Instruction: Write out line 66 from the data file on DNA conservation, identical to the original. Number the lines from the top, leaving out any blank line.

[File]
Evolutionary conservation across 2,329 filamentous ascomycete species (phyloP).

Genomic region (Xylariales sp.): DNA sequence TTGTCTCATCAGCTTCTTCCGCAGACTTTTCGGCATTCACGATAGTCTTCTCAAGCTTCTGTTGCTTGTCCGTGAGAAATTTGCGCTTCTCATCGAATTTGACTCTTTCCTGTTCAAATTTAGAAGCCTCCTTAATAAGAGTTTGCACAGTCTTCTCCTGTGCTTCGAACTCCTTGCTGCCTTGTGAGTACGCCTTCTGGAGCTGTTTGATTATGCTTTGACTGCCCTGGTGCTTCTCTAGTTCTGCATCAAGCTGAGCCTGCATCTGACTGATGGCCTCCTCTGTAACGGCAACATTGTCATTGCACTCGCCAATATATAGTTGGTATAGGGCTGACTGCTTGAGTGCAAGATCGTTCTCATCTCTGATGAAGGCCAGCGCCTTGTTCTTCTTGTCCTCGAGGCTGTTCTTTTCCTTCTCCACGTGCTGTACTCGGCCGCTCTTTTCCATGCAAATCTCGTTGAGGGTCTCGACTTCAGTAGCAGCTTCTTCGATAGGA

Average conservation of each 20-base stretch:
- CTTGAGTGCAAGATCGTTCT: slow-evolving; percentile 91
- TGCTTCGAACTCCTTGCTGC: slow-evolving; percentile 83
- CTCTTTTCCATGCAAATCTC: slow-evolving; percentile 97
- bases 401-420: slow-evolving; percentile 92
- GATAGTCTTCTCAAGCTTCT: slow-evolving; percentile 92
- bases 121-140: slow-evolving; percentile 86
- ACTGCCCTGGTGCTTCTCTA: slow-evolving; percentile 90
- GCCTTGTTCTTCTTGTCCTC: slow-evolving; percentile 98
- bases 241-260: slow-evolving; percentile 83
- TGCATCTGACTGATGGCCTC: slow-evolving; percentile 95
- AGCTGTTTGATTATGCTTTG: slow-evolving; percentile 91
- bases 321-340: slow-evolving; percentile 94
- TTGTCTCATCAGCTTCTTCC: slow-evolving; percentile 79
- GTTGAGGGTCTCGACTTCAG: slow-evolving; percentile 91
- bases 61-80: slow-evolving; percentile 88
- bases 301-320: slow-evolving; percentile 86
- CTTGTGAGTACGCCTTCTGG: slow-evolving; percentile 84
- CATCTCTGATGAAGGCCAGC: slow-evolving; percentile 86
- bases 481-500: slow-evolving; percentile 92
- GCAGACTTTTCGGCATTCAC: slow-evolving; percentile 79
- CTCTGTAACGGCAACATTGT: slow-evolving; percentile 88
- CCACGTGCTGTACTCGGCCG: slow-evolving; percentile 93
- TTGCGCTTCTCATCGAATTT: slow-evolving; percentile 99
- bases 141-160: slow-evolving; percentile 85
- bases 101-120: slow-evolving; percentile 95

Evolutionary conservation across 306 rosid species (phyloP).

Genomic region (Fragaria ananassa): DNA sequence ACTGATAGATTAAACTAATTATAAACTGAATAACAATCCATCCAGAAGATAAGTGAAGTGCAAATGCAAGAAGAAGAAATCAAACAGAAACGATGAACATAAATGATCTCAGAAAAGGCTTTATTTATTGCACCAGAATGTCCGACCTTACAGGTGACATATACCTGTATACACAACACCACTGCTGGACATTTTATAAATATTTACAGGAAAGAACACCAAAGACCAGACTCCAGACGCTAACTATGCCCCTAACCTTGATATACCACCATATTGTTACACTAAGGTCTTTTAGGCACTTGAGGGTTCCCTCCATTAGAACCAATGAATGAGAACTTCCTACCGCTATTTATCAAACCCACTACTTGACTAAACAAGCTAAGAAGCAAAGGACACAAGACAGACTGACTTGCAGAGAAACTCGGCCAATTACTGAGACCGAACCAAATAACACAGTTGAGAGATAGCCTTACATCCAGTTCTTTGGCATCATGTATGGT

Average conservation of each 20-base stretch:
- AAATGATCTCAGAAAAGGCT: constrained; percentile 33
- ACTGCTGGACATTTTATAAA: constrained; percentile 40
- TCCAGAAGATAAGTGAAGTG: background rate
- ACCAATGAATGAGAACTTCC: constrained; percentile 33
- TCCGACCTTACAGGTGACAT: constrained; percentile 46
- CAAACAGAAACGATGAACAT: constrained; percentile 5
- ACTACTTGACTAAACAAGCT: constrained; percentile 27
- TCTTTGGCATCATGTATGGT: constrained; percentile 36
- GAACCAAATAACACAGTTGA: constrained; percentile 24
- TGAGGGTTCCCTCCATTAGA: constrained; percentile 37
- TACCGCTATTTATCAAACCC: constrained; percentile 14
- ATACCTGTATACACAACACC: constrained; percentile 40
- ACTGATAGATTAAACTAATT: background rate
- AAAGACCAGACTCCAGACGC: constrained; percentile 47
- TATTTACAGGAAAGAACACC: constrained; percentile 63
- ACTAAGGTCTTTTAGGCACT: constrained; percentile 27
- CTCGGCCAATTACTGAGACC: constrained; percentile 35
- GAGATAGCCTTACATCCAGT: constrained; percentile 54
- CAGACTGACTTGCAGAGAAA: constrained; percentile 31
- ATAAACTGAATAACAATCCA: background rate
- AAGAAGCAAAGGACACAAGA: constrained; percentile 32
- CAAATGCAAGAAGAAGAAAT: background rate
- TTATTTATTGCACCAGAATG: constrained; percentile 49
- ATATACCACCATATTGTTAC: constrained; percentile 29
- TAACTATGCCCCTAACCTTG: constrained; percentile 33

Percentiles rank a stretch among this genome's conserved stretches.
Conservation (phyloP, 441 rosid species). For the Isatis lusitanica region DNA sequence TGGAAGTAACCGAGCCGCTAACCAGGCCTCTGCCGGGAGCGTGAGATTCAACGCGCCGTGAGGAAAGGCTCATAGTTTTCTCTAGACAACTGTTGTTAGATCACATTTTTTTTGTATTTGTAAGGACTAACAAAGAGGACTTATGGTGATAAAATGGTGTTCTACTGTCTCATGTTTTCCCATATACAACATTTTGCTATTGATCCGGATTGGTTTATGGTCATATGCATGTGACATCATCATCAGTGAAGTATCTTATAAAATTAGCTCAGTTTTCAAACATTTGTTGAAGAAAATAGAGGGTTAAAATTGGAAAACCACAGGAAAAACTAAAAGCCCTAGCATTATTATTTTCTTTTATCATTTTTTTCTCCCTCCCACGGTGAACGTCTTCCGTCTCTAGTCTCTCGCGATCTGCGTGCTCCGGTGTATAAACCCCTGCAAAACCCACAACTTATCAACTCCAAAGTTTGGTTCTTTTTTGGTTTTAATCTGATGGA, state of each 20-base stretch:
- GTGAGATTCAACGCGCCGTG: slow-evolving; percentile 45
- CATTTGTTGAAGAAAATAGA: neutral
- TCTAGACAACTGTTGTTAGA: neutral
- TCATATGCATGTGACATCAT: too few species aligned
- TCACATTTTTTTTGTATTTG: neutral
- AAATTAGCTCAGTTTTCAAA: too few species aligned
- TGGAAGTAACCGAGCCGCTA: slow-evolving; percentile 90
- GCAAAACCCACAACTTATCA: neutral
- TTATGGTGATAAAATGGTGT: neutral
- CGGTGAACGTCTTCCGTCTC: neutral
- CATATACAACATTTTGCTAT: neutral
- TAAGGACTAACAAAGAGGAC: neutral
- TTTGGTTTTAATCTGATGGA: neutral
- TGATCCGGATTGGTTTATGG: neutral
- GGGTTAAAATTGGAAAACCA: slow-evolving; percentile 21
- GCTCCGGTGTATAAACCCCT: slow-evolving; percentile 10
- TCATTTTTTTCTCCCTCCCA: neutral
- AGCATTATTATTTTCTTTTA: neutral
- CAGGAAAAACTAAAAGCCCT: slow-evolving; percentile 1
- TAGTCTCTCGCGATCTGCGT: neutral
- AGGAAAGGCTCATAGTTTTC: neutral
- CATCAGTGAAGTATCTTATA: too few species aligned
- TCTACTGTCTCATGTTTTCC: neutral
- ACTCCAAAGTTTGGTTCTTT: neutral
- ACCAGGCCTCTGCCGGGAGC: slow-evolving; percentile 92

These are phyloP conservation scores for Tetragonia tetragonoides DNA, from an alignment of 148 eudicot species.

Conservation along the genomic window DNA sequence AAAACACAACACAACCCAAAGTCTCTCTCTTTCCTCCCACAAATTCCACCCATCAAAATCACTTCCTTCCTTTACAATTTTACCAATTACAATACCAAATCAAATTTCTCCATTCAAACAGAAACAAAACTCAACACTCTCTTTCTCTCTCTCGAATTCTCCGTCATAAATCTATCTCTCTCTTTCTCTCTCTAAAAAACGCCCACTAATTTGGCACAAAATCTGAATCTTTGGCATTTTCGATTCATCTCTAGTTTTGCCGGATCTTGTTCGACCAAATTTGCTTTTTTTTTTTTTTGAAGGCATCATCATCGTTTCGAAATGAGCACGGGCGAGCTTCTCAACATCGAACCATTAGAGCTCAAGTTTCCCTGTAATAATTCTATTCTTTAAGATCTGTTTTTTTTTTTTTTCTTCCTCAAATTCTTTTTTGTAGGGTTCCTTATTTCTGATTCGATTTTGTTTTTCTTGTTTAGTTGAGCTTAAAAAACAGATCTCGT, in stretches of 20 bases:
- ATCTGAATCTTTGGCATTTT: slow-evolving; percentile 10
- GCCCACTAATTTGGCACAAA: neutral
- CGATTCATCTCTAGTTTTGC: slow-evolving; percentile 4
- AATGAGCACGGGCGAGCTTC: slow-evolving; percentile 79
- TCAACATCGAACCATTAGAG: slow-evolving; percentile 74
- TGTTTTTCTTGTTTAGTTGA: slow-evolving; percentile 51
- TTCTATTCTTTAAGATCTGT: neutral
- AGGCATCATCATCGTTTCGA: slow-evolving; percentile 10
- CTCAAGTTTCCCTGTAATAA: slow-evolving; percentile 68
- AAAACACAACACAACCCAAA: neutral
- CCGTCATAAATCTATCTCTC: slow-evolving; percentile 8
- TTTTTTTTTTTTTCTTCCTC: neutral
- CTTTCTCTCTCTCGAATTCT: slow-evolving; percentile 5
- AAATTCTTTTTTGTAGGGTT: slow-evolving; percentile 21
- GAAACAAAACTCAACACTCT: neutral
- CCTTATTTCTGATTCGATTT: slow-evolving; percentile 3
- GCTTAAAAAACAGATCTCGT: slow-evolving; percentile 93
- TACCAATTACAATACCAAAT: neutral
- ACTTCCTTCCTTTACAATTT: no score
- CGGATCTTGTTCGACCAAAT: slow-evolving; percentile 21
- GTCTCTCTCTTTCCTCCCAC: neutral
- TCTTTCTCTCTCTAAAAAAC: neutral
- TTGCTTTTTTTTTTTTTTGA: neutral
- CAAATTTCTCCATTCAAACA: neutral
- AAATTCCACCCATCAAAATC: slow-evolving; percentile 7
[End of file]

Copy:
- GCAAAACCCACAACTTATCA: neutral